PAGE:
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Stewart v. Smith

Supreme Court of Arizona

November 14, 1951

STEWART
v.
SMITH et al

Reversed and remanded.

Croaff & Croaff and Charlie W. Clark, all of Phoenix, for appellant.

Wilson & Wilson, of Phoenix, for appellees.

Stanford, Justice. Udall, C. J., and Phelps and La Prade, JJ., concurring. De Concini, Justice (dissenting).

OPINION

Stanford, Justice.

Page 804

This is an action to recover on a contract for the drilling of a well and foreclosure of a mechanic's lien to secure payment therefor. The original complaint and a counterclaim were filed in 1946 and judgment was thereafter rendered for defendants (Smiths, who are appellees herein) and against plaintiff (Stewart, who is appellant [73 Ariz. 71] herein) on both complaint and counterclaim. The defendants, Smiths, were awarded the sum of $ 2400 as reimbursement for overpayment on the contract. Appeal was then taken to this court, decision reported in Stewart v. Smith, 68 Ariz. 91, 200 P.2d 353, 358. From the final paragraph of the opinion, we quote: "The judgment is reversed and the cause remanded to the trial court with directions (a) to dismiss the tort action set forth in the counterclaim based upon the alleged negligence of Stewart, and (b) to grant a new trial upon the contract issue raised by Stewart's complaint and Smith's answer and the issue of overpayment presented by the counterclaim." This decision established the law of the case.

The second trial was then held and judgment rendered for defendants on the complaint and for plaintiff on the counterclaim, each party to bear his own costs. From that judgment and a denial of motion for a new trial, plaintiff now appeals.

The facts of the case as well as the issues on retrial are rather fully stated in our former opinion. The main issue on retrial concerned the type of formation encountered in the drilling of the well, that being determinative of the rate to be charged, defendants contending that payments made to plaintiff had resulted in an overpayment and plaintiff contending that the nature of the formation through which he drilled had resulted in a balance owed him by defendants.

Plaintiff makes seven assignments of error, the first three of which assign error to court's permitting counsel for defendants to ask questions, and witnesses to give answers touching on matters foreign to the issues, namely: plaintiff's negligence in his performance under the contract, which was specifically eliminated from the trial by the previous appeal, all of which allegedly unduly prejudiced the plaintiff. Supporting these assignments, plaintiff has cited no less than twenty-five

Page 805

instances where counsel for defendants pursued a line of questioning, while examining various witnesses, which allegedly touched upon and resulted in answers indicating that plaintiff was guilty of negligent misconduct while drilling the well. Matters were touched upon dealing with the alleged discovery of water in the well, prior to its abandonment by plaintiff, carrying with it an innuendo of failure on the part of plaintiff to make the same available for use by defendants. This was entirely irrelevant and beyond the issues of the case. At various times during the course of the trial, certain matters were emphasized regarding the "sticking" of plaintiff's tools in the well, implying therefrom that plaintiff had destroyed the well, to defendants' detriment.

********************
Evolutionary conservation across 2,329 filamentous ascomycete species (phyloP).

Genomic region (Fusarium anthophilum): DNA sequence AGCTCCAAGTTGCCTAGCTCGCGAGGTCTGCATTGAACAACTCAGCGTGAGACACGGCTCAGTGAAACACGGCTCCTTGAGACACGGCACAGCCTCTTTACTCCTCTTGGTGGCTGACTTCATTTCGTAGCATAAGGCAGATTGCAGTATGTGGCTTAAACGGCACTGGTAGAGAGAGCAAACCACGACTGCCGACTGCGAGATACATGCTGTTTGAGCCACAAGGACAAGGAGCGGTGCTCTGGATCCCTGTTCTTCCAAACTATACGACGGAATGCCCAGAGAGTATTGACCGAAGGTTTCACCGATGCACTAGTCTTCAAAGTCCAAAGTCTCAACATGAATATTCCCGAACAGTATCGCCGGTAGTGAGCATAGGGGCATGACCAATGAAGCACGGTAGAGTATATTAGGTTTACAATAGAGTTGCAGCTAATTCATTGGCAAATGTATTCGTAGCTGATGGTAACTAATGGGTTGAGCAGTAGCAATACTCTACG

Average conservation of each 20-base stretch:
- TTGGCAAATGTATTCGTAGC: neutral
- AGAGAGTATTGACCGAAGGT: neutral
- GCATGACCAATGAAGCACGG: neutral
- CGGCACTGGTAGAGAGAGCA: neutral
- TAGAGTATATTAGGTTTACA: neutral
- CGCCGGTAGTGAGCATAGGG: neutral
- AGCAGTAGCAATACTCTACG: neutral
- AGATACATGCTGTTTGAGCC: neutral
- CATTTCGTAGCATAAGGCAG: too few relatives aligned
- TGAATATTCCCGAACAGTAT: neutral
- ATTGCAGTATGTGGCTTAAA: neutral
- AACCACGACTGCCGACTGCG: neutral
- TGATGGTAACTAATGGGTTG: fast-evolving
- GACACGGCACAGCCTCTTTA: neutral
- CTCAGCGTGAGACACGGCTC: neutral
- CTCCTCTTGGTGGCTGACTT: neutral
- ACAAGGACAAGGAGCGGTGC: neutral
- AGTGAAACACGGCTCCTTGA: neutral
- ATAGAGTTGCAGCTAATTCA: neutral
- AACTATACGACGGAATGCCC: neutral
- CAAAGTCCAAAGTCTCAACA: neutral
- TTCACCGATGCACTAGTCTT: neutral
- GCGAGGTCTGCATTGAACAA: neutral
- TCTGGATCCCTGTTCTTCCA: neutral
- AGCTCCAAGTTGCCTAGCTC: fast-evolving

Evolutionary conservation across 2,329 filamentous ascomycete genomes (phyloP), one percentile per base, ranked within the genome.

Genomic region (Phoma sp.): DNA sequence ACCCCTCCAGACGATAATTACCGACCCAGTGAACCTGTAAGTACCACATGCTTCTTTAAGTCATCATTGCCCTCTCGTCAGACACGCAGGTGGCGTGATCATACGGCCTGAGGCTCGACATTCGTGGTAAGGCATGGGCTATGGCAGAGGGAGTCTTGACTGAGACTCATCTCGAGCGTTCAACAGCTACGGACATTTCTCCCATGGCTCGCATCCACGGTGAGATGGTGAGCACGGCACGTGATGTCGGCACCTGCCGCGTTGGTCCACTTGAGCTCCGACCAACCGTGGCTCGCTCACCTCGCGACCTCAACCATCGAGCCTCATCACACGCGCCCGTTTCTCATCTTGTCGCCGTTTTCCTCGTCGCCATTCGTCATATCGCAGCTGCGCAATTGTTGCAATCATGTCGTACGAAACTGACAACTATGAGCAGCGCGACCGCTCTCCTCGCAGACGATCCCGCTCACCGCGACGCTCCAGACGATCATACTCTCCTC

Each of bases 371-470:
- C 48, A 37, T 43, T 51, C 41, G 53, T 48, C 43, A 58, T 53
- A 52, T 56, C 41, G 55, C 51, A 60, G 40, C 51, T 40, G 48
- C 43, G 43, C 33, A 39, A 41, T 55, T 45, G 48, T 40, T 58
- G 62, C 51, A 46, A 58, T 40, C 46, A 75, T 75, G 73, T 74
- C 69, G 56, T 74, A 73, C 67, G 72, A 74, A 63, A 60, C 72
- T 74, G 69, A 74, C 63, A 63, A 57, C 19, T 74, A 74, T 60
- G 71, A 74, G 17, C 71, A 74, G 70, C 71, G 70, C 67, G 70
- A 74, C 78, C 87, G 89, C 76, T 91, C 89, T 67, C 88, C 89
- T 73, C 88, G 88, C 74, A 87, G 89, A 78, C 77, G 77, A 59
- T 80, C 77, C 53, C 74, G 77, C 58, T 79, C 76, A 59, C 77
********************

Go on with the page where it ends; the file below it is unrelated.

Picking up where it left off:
Although the specific rulings by the trial court on the objections interposed were on the whole correct, a careful scrutiny of the entire proceedings reveals an atmosphere, threaded with off-color remarks, directed [73 Ariz. 72] at plaintiff's negligent misconduct in drilling, and strongly prejudicial to his interests. From 20 R.C.L., New Trial, section 20, we quote: "* * * If, in the examination of witnesses, irrelevant evidence of collateral matters is brought before the jury for the purpose of or tending to prejudice the jury against the opposite party, a new trial will be granted, * * *. So, it will constitute ground for a new trial if counsel, in disregard of the court's ruling that a certain line of evidence is inadmissible, persists in attempting to get such evidence before the jury, to the prejudice of the unsuccessful party. * * *" See also Britt v. State,25 Ariz. 419, 218 P. 981; Silver King of Arizona Mining Co. v. Kendall,23 Ariz. 39, 201 P. 102. And from 5 C.J.S., Appeal and Error, ยง 1713(b), we quote: "* * * the case must be reversed * * * for misconduct in asking questions conveying improper information to the jury and tending to render the trial unfair, persistently injecting irrelevant evidence into the case, or asking questions in defiance of ...


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